So, you’ve decided to forgo the 9-5 hamster wheel in favor of bell-to-bell shredding. Good on you! But, there are a few aspects of real life you should not avoid. By all means, spend your nights on the couches of willing and unwilling friends, subsist on uncooked ramen and almond butter, spend your meager savings on merino wool under layers…but cover your bases.

Here’s some cold hard life advice for ski bums.

Life Advice Tips for Ski Bums

1. Get health insurance!!!!!

Health insurance is a must! A must! If you have built your lifestyle around snow sliding, understand that your risk of injury is high. There is no good reason not to get health insurance, especially with the Affordable Care Act. ACLs are not cheap to replace—don’t bankrupt your parents with a serious injury while on a remote ski mountaineering expedition in Mongolia without insurance.

2. Stay employable.

I not only condone but support ski bumming. However, powder chasing isn’t exactly going to pad out your resume. The sad truth is…you’re probably not going to make a lot of money skiing even if you do manage to go pro (judging by the abysmal sponsor packages in our industry).

While I shun folks who look down on part time servers, you need to make sure you are amassing a skillset that will allow you to get an adult job down the line. Volunteer with non-profits; complete your education; learn film editing; work part time (but never on powder days) at an established business; translate your social media acumen to something other than trying to get free stuff.

3. Build your credit.

Having good credit matters. Basically, your credit score is the bank’s estimation of how good you are at paying bills on time and managing your finances. Most ski bums simply don’t have credit; meaning you have bad credit.

To build your credit, take out a credit card and pay your bills on time. Spending cash or using a debit card does not build credit, which is necessary when buying cars, homes, renting an apartment, etc… Don’t mess life up for 30-year old you by being irresponsible in your 20s.

4. Free gear is not the same thing as money.

Truth: You cannot buy gas with free goggles. Alas, with the advent of modern financial capitalist institutions, society has moved away from the barter system. I am always sort of baffled when an individual who claims to be a “PRO skier” doesn’t make any actual money skiing. Chasing sponsors who are unlikely to pay you is silly. Just go skiing. By all means, make good content and plague my Instagram with your 30 ft drops, but know that it’s hard to monetize a double back flip. Read tip 2.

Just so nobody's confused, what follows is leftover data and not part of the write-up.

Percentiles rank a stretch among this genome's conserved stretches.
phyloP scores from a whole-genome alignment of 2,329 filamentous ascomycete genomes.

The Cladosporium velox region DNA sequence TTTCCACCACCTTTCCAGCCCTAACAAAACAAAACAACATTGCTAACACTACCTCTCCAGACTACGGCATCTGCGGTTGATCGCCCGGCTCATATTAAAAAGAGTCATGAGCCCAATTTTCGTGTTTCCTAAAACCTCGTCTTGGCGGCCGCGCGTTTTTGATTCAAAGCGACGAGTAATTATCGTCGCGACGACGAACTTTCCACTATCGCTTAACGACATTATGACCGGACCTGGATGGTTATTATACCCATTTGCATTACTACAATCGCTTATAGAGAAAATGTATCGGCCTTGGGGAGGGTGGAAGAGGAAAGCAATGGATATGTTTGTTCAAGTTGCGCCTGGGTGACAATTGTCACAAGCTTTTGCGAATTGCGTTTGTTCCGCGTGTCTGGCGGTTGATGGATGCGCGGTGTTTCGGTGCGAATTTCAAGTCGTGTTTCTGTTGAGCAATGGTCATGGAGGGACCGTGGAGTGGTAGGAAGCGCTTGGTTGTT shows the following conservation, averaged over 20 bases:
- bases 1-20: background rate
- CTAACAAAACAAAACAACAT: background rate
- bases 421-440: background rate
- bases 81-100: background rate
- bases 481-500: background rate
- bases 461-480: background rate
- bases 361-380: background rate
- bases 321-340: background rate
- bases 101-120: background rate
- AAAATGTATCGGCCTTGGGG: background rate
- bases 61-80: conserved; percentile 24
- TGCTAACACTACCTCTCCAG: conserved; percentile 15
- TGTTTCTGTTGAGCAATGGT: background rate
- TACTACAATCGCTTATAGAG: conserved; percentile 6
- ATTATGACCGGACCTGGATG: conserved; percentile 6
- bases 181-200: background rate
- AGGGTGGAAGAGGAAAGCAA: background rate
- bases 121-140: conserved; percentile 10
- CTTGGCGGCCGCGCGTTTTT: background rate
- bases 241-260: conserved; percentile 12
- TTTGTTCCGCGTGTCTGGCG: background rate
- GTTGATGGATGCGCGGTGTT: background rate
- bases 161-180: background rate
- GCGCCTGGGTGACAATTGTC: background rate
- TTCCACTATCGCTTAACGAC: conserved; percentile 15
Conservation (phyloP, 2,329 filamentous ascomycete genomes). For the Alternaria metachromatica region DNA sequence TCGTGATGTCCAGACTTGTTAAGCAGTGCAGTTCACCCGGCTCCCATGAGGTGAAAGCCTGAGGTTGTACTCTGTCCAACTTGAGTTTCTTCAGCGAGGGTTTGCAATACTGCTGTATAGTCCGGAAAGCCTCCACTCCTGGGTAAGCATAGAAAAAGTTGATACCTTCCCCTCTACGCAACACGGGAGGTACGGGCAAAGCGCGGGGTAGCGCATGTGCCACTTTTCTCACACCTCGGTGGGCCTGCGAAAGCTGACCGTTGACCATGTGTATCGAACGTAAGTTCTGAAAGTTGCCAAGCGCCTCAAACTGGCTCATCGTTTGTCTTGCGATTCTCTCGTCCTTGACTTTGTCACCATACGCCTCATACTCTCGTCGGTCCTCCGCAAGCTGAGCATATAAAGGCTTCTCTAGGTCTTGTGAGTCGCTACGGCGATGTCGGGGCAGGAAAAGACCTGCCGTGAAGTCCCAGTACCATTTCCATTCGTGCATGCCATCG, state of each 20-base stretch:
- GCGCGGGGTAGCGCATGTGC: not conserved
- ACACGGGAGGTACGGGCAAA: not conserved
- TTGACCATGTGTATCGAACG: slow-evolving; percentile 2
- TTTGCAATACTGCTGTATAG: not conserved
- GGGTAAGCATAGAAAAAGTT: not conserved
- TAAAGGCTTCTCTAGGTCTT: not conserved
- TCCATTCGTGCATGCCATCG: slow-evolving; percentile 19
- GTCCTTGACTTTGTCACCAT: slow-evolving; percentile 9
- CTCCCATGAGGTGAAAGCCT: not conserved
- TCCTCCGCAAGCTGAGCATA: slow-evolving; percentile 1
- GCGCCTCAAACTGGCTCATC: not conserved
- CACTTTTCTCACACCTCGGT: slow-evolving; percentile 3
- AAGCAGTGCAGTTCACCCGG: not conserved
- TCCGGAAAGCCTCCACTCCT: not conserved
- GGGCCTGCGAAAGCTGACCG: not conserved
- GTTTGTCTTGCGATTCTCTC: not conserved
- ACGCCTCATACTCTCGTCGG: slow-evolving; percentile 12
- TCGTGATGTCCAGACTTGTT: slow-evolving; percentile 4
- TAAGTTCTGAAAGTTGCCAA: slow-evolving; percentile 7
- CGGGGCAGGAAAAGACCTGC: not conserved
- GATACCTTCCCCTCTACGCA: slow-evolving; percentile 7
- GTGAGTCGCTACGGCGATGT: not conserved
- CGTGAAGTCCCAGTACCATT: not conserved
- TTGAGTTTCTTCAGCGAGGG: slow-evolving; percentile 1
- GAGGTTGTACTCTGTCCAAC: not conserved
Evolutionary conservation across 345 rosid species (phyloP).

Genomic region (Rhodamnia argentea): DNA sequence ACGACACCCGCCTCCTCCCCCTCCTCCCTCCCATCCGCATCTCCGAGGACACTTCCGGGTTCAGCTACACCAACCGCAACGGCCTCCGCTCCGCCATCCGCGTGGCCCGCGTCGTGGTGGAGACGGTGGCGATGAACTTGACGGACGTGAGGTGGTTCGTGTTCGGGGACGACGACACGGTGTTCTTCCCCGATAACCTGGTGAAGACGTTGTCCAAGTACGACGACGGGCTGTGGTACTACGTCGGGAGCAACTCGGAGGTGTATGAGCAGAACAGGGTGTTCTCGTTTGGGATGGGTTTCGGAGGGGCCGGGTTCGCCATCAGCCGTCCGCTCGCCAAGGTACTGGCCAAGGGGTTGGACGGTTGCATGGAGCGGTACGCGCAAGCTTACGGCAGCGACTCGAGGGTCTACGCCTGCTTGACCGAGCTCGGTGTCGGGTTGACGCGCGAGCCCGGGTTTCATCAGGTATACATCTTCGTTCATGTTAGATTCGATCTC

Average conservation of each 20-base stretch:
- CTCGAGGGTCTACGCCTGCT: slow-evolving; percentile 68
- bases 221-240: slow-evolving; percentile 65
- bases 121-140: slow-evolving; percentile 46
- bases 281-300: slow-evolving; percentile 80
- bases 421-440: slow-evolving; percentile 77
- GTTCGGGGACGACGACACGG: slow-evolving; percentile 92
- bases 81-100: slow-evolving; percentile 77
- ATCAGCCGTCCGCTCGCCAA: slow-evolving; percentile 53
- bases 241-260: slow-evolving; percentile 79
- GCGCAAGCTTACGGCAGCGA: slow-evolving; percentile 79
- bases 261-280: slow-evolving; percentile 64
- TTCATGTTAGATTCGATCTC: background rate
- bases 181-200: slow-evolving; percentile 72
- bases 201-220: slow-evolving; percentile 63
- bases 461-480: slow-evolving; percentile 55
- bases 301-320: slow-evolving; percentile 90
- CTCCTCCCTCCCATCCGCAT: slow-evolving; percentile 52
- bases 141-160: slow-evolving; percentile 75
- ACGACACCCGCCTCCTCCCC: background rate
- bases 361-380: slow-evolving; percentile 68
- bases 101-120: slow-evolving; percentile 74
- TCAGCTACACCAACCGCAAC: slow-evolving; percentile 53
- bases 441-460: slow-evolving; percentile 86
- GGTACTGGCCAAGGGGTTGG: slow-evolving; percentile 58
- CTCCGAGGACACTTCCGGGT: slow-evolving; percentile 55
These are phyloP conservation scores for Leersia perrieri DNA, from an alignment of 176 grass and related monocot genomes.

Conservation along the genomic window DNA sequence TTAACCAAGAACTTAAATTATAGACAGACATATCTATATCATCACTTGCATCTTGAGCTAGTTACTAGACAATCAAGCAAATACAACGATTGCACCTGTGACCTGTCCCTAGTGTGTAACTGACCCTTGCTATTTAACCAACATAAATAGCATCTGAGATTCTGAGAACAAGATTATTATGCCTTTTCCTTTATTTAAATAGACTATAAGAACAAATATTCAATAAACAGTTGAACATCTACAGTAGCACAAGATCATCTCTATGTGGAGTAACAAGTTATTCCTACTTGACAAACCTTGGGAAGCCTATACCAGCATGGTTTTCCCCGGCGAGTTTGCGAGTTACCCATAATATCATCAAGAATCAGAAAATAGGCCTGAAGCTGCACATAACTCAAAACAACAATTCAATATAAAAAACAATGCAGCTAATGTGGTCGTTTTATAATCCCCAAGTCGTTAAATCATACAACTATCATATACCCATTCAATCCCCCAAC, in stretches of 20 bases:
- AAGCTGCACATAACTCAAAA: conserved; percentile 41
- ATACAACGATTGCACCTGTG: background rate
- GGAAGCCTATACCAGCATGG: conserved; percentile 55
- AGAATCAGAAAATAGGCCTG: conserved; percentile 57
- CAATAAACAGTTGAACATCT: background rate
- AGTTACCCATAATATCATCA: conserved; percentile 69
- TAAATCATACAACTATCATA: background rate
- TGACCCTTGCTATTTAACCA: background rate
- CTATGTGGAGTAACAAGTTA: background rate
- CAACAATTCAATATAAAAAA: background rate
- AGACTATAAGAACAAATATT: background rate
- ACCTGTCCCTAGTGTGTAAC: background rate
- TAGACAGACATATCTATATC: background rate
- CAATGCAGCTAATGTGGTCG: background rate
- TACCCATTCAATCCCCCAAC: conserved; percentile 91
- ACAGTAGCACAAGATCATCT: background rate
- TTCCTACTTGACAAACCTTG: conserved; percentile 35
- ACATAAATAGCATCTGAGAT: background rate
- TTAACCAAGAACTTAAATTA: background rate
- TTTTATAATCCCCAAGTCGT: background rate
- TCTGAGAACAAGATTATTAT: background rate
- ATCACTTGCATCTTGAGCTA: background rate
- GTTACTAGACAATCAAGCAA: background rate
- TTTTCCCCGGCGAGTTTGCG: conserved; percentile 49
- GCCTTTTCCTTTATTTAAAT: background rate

Life Advice Tips for Ski Bums

5. Don’t fear desk jobs.

Like I said: I support the ski bumming stint, but there is a lot of misguided preconceptions about 9-5 gigs. As illustrated by my bud Jeff Brines, you can still get in a solid 100 days on the slopes and have a sweet benefit package with a retirement plan.

HERO PHOTO: Taos Ski Valley

Enjoyed this post?
Sub-Categories Lifestyle / liftopia / More Snowsports / Ski / Ski & Snowboard / Snowboard

3 responses to “5 Life Advice Tips for Ski Bums”

  1. AspenSpin says:

    Good advice. #1 and #4 resonate deeply.

  2. JediDada says:

    As a former Aspen ski bum, I agree with everything except item #3, which is just wrong.

    While a ski bum I had 5 surgeries from a ski accident, the first 3 without insurance. Tip #1 is important.

    As that same Aspen ski bum who, along with all his friends couldn’t get a job after years of being a bum, #2 is pretty important too.

    #3 though? Sorry, bad advice. Ski Bums should not have credit cards. It is too easy to get into debt. If you must, get an Amex that makes you pay in full each month (costs ~$75/yr – but has pretty excellent benefits, like free extended warranties, which can make the card easily pay for itself). Debt sucks and is a bad idea. I would never encourage anyone to take on any debt just to build their credit score. Most people are very susceptible to debt (I worked at a credit card company for 3 years – I’ve seen the data). Don’t even tempt yourself. It starts with “just this once”.

  3. aardvark says:

    My brother at 60 has no family, hasn’t worked since he got out of a foreign prison 10 years ago, and is so furious that the rest of the family can’t stand being around him. He goofs off while his other 2 siblings take care of our aging parents and don’t have time to go skiing. Too many ski bums wind up like him at his age.

Leave a Reply

Your email address will not be published. Required fields are marked *